08/13/17 — A closer look at the need for redistricting

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A closer look at the need for redistricting

By Joey Pitchford
Published in News on August 13, 2017 1:45 AM

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The five most overcrowded schools in Wayne County

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The five most under capacity schools in Wayne County

Student transfers, residential development and state legislation are all factors Wayne County Public Schools officials must now consider as the system begins to work on redistricting.

Its main goal is to help solve the substantial overcrowding impacting many Wayne County schools by redistributing students among them.

The overcrowding is especially prevalent in elementary schools -- 11 of 13 elementary schools were overcrowded during the 2016-17 school year, according to a presentation given by WCPS Assistant Superintendent David Lewis in April.

The top five most overcrowded schools in 2016-17 were all elementary schools. Northwest Elementary, the most overcrowded, had an enrollment of 740 students on March 6, 2017, compared to a recommended maximum capacity of 440.

Tommy's Road Elementary, where the Wayne County Board of Education recently voted to spend more than $300,000 to install mobile units, was 236 students over capacity in March.

The state does not factor in mobile classrooms when determining a school's capacity, as the number is supposed to reflect the facility as built.

As students move up from elementary school, the numbers paint a much different picture. At the middle school level, four of nine schools were overcrowded in March, with the most crowded school being Norwayne Middle at 126 students over capacity.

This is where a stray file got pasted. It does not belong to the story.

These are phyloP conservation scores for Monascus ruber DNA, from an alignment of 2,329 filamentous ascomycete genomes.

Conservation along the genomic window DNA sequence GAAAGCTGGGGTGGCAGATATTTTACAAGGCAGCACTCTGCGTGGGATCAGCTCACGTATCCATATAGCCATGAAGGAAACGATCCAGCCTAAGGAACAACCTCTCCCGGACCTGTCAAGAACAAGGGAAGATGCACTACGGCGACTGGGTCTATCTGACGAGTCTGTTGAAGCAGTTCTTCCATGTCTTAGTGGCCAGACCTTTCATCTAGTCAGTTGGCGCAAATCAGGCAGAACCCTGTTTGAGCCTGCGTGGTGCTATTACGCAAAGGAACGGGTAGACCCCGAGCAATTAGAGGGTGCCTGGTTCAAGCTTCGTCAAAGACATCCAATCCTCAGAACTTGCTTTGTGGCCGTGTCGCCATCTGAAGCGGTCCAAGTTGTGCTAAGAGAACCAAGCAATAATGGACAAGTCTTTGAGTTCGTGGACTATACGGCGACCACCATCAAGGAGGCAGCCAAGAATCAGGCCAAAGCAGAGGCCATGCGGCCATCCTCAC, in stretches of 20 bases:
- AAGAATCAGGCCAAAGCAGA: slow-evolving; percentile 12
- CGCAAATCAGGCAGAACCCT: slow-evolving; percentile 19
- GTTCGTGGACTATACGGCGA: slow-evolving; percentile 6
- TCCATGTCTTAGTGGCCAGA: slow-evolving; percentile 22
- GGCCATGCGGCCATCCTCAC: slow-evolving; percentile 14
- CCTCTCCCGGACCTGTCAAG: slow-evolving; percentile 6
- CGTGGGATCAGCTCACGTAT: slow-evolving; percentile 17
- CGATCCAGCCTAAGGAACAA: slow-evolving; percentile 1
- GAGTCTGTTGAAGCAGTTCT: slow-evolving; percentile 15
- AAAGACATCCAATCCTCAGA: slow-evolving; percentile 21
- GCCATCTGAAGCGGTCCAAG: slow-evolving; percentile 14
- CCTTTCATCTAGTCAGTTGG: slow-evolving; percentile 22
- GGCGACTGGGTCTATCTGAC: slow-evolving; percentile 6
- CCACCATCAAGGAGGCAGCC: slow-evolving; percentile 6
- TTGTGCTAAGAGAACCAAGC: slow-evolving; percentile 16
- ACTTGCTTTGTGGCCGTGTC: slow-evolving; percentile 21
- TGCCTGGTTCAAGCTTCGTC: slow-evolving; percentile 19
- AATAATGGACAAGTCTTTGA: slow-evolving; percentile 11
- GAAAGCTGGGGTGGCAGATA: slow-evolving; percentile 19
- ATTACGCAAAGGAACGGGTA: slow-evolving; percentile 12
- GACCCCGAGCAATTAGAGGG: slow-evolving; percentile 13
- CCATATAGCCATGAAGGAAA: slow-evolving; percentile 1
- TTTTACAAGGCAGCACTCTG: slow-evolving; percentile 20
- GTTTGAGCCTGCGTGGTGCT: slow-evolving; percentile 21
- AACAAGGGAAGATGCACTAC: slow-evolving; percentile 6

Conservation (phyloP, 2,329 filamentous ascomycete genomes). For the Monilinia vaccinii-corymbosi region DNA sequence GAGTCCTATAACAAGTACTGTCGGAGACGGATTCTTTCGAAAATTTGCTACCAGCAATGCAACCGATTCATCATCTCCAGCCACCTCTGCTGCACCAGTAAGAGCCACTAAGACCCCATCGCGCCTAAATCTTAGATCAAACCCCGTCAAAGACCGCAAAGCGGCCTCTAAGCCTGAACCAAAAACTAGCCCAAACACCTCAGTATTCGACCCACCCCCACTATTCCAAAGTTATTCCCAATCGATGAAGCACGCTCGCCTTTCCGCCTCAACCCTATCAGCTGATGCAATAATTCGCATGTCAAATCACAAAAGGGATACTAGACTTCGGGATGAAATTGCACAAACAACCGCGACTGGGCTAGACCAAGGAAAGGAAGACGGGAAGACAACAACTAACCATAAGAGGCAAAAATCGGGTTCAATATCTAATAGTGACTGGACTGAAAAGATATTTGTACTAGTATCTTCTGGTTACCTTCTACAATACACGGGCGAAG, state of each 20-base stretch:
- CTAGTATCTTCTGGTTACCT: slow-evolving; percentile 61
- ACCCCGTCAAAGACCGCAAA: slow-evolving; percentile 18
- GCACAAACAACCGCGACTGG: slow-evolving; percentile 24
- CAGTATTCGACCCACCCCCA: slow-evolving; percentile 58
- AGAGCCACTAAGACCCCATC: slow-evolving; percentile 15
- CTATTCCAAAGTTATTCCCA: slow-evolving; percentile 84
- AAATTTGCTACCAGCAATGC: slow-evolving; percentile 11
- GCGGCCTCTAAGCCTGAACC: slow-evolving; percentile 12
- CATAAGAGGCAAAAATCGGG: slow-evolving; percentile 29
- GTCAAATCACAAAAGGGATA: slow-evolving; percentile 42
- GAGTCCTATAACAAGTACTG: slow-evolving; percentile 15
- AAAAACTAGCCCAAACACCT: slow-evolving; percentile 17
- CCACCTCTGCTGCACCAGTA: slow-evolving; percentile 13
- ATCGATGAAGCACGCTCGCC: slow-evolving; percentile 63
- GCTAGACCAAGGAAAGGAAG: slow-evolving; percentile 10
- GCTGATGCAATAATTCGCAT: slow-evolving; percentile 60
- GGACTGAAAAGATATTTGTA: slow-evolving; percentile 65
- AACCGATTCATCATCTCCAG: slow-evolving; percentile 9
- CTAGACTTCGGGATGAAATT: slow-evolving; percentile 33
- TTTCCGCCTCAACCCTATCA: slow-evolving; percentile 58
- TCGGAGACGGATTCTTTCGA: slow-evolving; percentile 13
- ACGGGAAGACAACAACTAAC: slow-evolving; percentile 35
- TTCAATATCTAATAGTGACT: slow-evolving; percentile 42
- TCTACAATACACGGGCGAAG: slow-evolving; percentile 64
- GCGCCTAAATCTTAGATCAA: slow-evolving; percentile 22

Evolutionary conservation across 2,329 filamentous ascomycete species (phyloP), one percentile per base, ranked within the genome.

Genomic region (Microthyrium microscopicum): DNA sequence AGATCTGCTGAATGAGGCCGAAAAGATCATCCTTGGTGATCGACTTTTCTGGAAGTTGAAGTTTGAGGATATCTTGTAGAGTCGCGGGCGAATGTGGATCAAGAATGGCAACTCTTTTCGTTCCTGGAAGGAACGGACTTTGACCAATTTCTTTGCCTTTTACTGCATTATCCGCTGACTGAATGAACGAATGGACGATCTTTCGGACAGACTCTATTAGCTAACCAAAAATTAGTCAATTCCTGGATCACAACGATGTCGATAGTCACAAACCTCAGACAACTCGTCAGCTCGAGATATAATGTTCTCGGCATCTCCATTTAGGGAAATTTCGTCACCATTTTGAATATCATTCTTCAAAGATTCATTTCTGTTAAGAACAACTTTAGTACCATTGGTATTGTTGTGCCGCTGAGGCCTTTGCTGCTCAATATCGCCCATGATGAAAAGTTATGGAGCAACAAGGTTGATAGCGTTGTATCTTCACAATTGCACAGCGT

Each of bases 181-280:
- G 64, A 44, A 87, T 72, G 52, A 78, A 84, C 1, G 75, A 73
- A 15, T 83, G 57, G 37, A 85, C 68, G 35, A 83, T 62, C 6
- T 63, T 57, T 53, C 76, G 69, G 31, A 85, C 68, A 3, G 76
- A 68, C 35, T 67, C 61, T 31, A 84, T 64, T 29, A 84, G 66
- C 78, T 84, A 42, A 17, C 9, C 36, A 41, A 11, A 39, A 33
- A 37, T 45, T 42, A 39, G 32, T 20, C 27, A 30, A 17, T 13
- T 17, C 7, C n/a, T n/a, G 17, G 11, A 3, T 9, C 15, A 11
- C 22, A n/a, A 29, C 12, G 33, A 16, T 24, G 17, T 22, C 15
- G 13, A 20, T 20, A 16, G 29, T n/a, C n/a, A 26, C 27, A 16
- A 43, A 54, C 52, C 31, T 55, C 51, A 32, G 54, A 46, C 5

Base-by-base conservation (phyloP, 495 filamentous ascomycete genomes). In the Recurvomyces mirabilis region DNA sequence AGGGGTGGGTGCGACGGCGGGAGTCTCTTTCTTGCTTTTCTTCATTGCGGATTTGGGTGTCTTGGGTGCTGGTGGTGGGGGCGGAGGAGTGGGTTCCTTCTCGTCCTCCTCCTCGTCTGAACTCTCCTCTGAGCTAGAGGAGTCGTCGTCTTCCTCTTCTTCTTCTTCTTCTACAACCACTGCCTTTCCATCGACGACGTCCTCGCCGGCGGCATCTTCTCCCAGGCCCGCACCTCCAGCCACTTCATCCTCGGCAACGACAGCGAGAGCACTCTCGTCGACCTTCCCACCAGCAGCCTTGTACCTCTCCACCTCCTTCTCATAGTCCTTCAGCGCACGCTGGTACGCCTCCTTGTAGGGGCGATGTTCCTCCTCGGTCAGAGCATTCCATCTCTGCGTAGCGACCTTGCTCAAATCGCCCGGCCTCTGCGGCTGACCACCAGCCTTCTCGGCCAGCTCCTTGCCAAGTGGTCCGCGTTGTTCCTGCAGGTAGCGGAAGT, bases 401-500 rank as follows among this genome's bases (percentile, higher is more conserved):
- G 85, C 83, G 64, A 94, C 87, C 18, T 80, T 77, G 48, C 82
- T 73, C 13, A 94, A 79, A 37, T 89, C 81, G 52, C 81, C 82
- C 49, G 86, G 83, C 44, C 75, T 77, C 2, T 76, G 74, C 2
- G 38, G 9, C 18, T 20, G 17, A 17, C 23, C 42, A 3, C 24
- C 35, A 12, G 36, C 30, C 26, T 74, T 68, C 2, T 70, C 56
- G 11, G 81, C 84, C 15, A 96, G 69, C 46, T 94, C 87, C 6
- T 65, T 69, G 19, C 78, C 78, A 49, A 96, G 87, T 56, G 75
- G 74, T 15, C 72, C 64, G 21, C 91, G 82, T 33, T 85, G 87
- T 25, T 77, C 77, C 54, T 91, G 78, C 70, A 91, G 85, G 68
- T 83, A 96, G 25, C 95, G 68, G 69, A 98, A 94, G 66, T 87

Area high schools, meanwhile, are significantly undercapacity. Not a single high school was overcrowded as of March, and both Goldsboro High and Eastern Wayne High were more than 100 students under capacity.

Lewis said that he was not sure why elementary schools have been so much more crowded than other school levels.

"Our overall enrollment has actually gone down, so I don't know the answer to that question," he said. "That is one of the things we're working on figuring out as part of this process."

Are Student Transfers to Blame?

Parents and community members have often looked to the school system's relatively open student transfer policy to explain how some schools have become so crowded.

In previous years, school administrators approved transfer requests -- even to schools which were already over capacity -- despite the practice being against board policy. That ended this year after the board voted to strictly enforce the rules as written, thereby blocking any future transfers to over-capacity schools.

But that might only stem the problem, it won't solve it.

Sending every single transfer student back to their base school would not substantially impact overcrowding. In fact, the problem would worsen at many schools.

For instance, 128 students transferred out of Northwest in 2016-17, while only 12 transferred in. If those students had each been forced back to their base schools, Northwest would have gone from 300 students over capacity, to 416.

Of the top five most overcrowded schools, only Tommy's Road would see a reduction in student population if all transfers were revoked. Even then, the school would still be nearly 200 students over capacity.